Eric Alterman has published an anti-BDS argument in a Nation forum on the question. Addressing BDS proponent Omar Barghouti, Alterman calls for incremental political progress that will engage Israelis and American Jews-- and likens Barghouti's call for the right of return to Ahmadinejad's threats to Israel:
For this [domestic Israeli] pro-peace majority to become politically empowered, Israel’s citizens must be able to trust that the Palestinians with whom they negotiate are able to enforce the agreements they reach. This is, literally, the only path to genuine Palestinian self-determination. No American president, much less Congress, will ever attempt to force Israel into a peace agreement against its will. Neither would the Europeans, who are actually irrelevant since they lack both the power and the means to do so. Terrorism aside, Palestinians have no credible military option vis-à-vis Israel. Their only hope can come by convincing Jewish Israelis that the risks and benefits of peace outweigh the risks and benefits of continued conflict.
...Barghouti’s conditions demand that Israelis voluntarily forfeit their commitment to their history, their national identity and their understanding of Jewish history.
Were Barghouti to ask American Jews to join him in pressuring Israel to come to its senses and negotiate a secure settlement based on the 1967 lines, with necessary adjustments on both sides and some sort symbolic (and perhaps financial) redress for Palestinians without the “right of return,” he might stand a chance of attracting significant support even among American Jews and within the Israeli peace camp. As his plan now stands, it is of a piece with the programs of Hamas and Hezbollah and with Mahmoud Ahmadinejad’s recent call for “the destruction of the Zionist regime” by peaceful means.
What I find most remarkable about Alterman's argument is how inherently conservative it is in the claim that the BDS strategy defies Israelis' "history, their national identity and their understanding of Jewish history." A liberal would not accept such rationalizations in any other situation in which we encountered such a gross imbalance of power. Imagine ceding to the white southerners of the 1960s "their understanding of southern history" as a reason to tolerate Jim Crow. Alterman is referring to fears of another Holocaust, but this dialogue is billed as a conversation among progressives; and I should think it is the progressive's duty to reimagine social relations and overcome traditional understandings. Also, notice how Alterman seems to honor the constellation of existing powers, American empire and the Israel lobby, which have served to preserve the occupation.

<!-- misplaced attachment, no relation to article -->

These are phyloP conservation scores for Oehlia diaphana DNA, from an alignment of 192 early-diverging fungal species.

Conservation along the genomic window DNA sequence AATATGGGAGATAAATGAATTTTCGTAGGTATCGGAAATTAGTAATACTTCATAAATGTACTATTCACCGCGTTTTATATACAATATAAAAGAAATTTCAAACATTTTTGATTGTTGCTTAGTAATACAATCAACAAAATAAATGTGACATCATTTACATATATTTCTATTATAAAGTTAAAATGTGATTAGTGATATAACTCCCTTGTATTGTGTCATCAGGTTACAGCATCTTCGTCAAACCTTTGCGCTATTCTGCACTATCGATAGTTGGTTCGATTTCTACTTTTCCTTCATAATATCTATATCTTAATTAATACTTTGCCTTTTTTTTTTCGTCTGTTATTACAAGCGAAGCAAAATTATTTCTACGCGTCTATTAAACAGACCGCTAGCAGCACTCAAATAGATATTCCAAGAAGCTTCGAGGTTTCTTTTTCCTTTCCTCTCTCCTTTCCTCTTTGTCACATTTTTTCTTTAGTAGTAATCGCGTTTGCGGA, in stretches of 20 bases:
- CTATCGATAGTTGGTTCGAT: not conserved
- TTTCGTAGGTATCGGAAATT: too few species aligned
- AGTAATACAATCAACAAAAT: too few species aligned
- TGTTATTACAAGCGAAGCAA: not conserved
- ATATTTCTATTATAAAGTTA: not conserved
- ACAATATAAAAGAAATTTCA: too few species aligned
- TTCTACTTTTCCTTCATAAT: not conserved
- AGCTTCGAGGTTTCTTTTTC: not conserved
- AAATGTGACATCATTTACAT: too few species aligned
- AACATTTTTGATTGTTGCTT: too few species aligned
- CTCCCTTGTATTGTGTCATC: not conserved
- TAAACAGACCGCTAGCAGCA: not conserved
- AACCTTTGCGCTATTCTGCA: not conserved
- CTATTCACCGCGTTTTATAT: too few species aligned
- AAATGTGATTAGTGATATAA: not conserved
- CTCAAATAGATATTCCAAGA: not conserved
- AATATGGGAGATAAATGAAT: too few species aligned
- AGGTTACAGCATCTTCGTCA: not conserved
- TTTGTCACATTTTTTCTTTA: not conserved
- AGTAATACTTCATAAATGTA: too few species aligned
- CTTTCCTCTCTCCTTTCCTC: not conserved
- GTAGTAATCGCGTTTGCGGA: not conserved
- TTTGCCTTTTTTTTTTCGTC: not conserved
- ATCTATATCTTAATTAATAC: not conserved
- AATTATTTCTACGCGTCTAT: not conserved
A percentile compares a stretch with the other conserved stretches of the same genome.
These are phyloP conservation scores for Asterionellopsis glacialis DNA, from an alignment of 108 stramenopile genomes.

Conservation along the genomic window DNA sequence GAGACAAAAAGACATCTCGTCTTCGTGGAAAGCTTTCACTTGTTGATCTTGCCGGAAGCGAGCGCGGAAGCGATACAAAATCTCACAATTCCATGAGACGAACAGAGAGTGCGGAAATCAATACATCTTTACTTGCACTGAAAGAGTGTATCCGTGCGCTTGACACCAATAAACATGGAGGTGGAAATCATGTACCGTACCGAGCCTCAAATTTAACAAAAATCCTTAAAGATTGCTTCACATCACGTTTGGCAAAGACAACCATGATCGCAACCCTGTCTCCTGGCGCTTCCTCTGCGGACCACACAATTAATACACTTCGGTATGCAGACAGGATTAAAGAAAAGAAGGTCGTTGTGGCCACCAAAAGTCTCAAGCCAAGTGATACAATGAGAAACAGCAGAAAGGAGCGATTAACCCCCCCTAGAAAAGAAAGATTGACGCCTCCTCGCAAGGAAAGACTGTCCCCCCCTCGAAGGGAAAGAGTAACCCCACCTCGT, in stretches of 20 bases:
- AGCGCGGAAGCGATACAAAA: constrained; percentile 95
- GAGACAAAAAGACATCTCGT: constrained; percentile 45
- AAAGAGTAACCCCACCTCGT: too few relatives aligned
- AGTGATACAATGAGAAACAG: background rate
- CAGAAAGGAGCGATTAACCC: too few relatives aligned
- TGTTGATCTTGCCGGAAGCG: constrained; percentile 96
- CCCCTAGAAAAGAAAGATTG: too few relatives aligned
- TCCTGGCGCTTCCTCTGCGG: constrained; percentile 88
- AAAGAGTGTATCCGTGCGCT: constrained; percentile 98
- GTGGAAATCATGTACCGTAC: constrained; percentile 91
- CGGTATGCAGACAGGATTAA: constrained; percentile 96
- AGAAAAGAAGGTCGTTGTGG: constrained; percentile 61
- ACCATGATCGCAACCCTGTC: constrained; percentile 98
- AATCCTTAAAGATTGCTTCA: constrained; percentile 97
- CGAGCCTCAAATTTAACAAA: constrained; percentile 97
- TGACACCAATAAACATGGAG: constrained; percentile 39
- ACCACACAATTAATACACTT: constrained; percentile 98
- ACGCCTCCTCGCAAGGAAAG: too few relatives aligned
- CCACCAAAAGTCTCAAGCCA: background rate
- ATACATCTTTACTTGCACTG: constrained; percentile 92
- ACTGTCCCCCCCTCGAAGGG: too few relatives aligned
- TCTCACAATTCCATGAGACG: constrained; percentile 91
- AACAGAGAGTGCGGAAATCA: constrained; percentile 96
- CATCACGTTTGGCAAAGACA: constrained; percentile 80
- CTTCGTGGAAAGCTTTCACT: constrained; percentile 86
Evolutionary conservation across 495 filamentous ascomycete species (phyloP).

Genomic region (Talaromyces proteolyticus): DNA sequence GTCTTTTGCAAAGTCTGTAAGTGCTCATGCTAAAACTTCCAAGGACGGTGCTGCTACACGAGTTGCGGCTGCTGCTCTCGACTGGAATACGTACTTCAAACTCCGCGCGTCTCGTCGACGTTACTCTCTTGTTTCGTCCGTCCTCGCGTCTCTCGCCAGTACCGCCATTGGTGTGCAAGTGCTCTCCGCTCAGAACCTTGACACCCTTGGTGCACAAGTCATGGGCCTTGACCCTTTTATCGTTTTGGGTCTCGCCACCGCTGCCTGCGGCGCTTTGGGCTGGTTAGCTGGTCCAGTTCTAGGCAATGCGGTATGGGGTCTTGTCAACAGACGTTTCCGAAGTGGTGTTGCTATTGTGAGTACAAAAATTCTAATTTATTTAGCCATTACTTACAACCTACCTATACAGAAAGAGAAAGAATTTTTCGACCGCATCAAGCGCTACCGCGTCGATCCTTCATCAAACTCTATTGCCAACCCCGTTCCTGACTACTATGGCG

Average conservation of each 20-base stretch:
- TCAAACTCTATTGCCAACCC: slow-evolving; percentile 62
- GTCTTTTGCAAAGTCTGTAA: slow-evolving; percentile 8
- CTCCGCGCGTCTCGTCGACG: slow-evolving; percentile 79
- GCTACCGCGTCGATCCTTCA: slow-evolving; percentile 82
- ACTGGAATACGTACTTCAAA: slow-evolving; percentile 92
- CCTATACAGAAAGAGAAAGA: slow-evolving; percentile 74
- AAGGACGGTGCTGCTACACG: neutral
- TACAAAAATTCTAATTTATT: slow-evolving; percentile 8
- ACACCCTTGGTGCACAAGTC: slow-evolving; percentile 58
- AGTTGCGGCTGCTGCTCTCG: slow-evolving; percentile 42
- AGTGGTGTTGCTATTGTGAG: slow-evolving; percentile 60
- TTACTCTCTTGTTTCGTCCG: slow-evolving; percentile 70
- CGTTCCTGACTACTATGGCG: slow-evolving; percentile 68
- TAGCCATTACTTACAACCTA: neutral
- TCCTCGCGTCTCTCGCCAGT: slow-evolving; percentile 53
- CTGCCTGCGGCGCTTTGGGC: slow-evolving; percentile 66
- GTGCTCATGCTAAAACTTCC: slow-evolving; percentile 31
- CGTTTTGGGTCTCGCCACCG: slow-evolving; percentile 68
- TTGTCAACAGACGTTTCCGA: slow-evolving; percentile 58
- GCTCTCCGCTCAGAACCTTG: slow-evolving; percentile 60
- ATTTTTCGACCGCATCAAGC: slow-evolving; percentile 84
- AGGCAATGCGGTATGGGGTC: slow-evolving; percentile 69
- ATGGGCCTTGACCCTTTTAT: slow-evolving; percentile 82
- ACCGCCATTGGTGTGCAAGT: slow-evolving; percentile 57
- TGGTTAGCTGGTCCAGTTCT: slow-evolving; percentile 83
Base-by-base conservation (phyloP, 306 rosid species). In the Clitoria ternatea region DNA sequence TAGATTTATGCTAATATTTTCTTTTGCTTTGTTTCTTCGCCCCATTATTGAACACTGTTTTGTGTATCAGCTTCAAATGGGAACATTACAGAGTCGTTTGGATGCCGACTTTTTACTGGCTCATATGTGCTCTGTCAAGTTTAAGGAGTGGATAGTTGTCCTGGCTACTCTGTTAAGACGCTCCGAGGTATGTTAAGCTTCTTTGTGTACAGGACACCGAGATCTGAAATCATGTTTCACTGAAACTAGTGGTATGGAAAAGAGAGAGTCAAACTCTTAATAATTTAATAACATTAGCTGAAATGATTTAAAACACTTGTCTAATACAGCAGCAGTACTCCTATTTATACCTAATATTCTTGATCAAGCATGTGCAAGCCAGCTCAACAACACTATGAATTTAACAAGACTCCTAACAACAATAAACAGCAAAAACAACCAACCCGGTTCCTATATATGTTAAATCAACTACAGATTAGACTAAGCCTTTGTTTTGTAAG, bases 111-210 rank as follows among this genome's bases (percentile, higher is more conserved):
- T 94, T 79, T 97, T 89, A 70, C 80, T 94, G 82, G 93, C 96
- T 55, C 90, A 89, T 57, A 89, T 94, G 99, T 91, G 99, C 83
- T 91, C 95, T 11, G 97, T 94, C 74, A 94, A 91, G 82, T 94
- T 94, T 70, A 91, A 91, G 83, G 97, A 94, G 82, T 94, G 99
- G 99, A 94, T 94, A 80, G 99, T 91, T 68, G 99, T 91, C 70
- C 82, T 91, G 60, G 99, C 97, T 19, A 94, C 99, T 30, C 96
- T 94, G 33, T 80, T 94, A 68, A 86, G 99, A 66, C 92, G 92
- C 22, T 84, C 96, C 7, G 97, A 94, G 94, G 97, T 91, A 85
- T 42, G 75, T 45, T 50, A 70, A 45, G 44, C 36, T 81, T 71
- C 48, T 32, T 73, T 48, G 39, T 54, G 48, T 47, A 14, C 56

The piece is also surprising for Alterman's argument that the "democracy deficit" between Israel and its Arab neighbors, including Egypt, somehow justifies the status quo. I keep waiting for a sincere statement from Alterman about why he feels a need for a Jewish national homeland when we are doing so well here. That is the heart of his own understanding of Jewish history.
In the same forum, Lizzy Ratner argues for BDS and offers a far more fluid understanding of Jewish history. She cites a Jewish tradition of supporting boycott when there is injustice, and disputes the claim by Bernard Avishai, who preceded Alterman, that boycott will only put Israelis on the defensive and curb the progressive force of international capital. Again there is the issue, of a progressive adopting a conservative program:
Avishai makes the perplexing claim that in cutting off the salutary spigot of corporate capital, BDS risks alienating the very Jewish Israelis who are most primed to be sympathetic to Palestinians’ plight—namely, its “most educated and cosmopolitan people.” This is an odd formulation for several reasons, the most notable being the most obvious: Since when was morality the privilege of elites? And at what point did corporations become the avant-garde of enlightened behavior?
But there is another problem, which is that the available evidence doesn’t seem to support the theory. During the years that capital has poured into Tel Aviv, nightlife may have boomed but anti-occupation protest has not. More to the point, one of the prime, historic examples of boycott and divestment—the international campaign to end apartheid in South Africa, which inspired BDS—was enormously effective, as both Nelson Mandela and Desmond Tutu have argued. (And they should know, to quote Omar Barghouti.)
Read Ratner's piece for the emphatic description of the facts on the ground today. That is the real argument for BDS, intolerable conditions. If not now, when?